Learning Disabilities

Eileen Bailey Health Guide
  • Learning disabilities (LDs) impact the way people (both children and adults) process information, but have nothing to do with intelligence. Many people with learning disabilities have average to above average IQs Although most people consider the negative impact LDs can have on a child during school, these are lifelong conditions and can also have a major impact in both social situations and in the workplace.


    Dyslexia (a reading learning disorder) is the most well known learning disability, however, there are many different types of LD. Some of the most common include: 

    • Dyscalculia (arithmetic learning disorder)
    • Dysgraphia (writing disorder)
    • Auditory and Visual Processing Disorder (difficulty understanding written or spoken words without vision or hearing problems)
    • Nonverbal Learning Disabilities (problems with visual-spatial, intuitive, organizational and evaluative processing) 

    Eight percent of the population and between twenty percent and thirty percent of people with ADHD have some type of learning disability.  [1] ADHD is not considered to be a learning disability, even though it can sometimes interfere with a person's ability to learn. It does not interfere with the processing of information in the brain, but instead impacts a person's ability to focus and pay attention and can cause impulsiveness and hyperactivity, making it difficult for someone to sit still in structured learning situations such as school.

    Add This Infographic to Your Website or Blog With This Code:


    Some student advocates believe that the rate of children with ADHD that also have LDs that all children with ADHD should be tested for learning disabilities but most school districts will not test children unless specific symptoms of learning disabilities are present.


    Early Signs of Learning Disabilities


    Although each learning disability is different and symptoms can be different from person to person, there are a number of symptoms that appear in early childhood that may signify a possible learning disability. LDOnline.com some of the symptoms include:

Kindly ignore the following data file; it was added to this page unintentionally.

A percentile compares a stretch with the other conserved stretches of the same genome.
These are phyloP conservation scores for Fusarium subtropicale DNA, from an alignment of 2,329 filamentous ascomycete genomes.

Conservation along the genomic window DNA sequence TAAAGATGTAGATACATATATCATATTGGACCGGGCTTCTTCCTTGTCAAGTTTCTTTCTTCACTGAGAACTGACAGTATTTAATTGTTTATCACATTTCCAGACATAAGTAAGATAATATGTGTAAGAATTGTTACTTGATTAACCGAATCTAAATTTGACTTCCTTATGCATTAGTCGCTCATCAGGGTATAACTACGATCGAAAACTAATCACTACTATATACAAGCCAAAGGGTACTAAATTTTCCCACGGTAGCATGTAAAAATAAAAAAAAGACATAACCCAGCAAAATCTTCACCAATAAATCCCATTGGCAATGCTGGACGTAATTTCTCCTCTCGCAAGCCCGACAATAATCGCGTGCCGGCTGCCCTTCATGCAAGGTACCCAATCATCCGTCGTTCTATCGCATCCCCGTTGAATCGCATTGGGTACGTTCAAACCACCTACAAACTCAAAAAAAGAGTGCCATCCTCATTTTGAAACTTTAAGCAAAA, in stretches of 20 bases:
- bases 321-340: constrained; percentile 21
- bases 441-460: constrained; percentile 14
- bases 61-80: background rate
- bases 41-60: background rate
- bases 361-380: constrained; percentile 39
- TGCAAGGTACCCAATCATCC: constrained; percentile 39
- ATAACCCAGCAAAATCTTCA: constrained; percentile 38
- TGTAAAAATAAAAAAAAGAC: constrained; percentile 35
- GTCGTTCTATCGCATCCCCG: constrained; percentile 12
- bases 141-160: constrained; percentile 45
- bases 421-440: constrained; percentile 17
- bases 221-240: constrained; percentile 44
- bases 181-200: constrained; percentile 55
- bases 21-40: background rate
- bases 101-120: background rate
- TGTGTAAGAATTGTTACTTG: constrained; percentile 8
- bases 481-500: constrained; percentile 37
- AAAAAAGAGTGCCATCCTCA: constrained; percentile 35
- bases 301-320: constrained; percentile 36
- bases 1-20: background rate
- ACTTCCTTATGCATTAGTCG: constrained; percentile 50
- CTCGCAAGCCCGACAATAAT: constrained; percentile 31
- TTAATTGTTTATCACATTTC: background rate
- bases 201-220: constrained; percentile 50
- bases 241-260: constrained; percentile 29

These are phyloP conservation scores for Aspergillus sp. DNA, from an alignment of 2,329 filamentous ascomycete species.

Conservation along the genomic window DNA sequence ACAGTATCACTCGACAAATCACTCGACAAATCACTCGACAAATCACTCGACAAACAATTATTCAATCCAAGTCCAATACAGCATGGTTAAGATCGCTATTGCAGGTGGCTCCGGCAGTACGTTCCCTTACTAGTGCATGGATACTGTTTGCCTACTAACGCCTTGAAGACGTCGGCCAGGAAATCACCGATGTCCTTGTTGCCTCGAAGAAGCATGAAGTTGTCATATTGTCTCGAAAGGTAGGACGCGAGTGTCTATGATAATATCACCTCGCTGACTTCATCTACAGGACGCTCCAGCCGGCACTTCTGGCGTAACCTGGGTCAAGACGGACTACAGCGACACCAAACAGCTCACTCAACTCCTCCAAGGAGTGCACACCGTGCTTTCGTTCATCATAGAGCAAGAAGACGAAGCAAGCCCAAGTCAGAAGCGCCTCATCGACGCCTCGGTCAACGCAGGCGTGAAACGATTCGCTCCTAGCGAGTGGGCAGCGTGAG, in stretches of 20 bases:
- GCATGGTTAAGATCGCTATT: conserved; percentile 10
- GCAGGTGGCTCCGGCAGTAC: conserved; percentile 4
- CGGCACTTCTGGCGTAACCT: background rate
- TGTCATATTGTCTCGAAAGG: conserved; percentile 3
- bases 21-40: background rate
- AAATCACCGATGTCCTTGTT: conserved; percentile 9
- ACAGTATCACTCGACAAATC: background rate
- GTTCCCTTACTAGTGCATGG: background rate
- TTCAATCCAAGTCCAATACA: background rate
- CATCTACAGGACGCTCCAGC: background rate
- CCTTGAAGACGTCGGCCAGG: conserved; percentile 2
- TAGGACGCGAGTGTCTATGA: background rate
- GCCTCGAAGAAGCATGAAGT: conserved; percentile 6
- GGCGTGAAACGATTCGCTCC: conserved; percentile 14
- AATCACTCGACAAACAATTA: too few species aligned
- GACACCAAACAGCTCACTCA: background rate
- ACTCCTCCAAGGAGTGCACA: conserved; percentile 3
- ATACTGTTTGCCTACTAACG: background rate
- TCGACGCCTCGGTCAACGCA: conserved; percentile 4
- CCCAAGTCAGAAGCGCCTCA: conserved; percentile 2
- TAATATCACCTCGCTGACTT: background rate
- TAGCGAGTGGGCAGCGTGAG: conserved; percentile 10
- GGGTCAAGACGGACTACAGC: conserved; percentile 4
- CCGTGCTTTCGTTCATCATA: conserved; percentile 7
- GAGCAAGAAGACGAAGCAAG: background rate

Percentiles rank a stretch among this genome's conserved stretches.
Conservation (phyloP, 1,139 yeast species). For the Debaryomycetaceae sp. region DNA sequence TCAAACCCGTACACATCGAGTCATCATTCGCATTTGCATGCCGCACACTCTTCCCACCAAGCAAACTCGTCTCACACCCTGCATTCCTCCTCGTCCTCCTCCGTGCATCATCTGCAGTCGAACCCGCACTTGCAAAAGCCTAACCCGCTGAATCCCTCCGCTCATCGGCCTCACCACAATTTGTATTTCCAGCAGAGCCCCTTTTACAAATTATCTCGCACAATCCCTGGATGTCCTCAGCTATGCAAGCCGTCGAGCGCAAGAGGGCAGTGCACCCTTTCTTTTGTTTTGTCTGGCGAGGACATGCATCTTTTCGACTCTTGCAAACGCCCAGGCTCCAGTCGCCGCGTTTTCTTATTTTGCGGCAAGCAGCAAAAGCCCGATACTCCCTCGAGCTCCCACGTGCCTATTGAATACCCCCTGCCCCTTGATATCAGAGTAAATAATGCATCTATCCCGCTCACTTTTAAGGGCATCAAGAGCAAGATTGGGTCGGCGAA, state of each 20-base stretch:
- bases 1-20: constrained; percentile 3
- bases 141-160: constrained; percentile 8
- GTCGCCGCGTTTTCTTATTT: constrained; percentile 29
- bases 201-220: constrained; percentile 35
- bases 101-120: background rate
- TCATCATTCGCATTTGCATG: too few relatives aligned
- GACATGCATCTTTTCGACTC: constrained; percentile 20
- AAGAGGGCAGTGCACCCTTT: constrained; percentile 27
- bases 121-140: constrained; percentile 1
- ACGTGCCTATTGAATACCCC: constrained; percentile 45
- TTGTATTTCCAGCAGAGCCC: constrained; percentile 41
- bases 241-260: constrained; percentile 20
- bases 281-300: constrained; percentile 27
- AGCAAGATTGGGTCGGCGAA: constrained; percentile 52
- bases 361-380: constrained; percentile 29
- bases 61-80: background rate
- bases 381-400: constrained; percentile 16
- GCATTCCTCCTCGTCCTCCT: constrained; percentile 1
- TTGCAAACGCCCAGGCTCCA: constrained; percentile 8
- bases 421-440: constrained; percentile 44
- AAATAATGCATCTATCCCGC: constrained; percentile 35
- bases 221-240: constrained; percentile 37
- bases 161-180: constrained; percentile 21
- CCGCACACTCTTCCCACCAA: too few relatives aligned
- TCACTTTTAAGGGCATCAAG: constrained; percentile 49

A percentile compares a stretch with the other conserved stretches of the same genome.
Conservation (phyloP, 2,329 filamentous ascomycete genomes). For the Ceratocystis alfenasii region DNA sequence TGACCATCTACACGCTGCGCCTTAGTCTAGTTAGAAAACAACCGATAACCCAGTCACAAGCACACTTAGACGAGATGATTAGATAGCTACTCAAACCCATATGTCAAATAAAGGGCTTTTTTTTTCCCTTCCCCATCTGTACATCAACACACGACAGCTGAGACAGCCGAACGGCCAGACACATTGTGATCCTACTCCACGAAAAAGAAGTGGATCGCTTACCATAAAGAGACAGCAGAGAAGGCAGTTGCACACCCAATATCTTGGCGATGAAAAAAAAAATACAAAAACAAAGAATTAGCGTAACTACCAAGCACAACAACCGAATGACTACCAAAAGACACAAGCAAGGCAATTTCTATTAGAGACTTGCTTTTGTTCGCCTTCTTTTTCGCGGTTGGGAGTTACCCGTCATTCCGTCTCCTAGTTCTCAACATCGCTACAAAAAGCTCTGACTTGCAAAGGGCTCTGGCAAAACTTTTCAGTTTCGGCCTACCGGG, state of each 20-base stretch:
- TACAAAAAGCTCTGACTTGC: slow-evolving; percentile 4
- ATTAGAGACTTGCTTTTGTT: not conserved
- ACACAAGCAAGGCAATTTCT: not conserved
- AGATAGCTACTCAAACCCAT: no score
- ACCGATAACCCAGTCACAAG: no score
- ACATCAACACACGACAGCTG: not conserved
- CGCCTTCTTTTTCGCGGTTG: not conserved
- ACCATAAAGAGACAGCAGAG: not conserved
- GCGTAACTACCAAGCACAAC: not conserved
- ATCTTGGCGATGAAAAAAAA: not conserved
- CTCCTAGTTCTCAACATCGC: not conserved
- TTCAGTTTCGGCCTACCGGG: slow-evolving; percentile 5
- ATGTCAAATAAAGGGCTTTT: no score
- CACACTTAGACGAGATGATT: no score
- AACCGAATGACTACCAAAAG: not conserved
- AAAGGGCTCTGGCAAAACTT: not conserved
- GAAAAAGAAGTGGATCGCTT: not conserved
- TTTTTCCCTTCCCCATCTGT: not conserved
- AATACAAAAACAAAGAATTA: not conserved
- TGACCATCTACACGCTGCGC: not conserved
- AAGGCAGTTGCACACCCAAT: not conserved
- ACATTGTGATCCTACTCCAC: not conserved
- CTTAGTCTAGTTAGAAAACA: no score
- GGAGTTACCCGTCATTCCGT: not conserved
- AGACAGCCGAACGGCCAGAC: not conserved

• Delayed language development
    • Difficulty with pronunciation
    • Limited vocabulary
    • Problems finding the correct word
    • Problems with rhyming
    • Delay in learning ABCs, numbers, colors or shapes
    • Easily distracted, problems focusing or restless
    • Difficulty interacting with other children or in other social situations
    • Problems following directions
    • Delay in fine motor skills 

    Parents often notice when their child has learning differences and difficulties, even if they cannot explain or describe the difficulties. However, early intervention can lead to greater success. When parents notice a child not meeting developmental milestones, seeking professional help can produce long-term benefits.


    Learning Disabilities in School


    Federal law requires schools to provide special services to children when a learning disability interferes with their ability to learn. Either parents or teachers can request an evaluation be completed to determine if a child has a LD.


    Add This Infographic to Your Website or Blog With This Code:

    Schools, however, do not normally test for specific LDs, such as dyslexia, but rather test to determine if LDs are interfering with a child's ability to learn. Once it is determined that a child has a LD, accommodations and modifications can be put into place to help the child succeed.


    Learning Disabilities in Teens


    Teens may continue to need special services, or special education, throughout their school career. Self-esteem and social skills may also be an issue for teens.


    Parents can work with schools to help develop plans to build self-reliance skills and provide strategies not only through high school but help with transitioning into the working world or college. Colleges offer specialized programs to help a child with learning disabilities succeed.


    Learning Disabilities in Adults


    Children and teens with LDs do not grow out of the disability although many adults have learned strategies to help them compensate with symptoms. Even so, specific LDs can interfere with work and adults are protected under the Americans with Disabilities Act, allowing them modifications in the workplace.


    Social skills can also be impacted by learning disabilities and can cause problems in relationships. Working on specific strategies to improve communication skills has helped many people with LDs.


    Although living with a LD creates challenges and difficulties, it certainly does not indicate a person will meet failure. Many people with LDs succeed everyday.


    To help provide accurate information on managing the symptoms of various Learning Disabilities, HealthCentral.com has created FriendsOfQuinn.com. Please be sure to stop by the site to learn more about the different LDs.




    [1] "Attention Deficit Hyperactivity Disorder", Revised 2008, National Institute of Mental Health


    "About Learning Disabilities", Date Unknown, Author Unknown, National Institute of Learning Development


    [2] "LD Basics", Date Unknown, Author Unknown, LD Online


    "Learning Disabilities", 2008, April 1, Cutter et al,  Helpguide.org


    "LD Basics", National Center for Learning Disabilities



Published On: March 30, 2009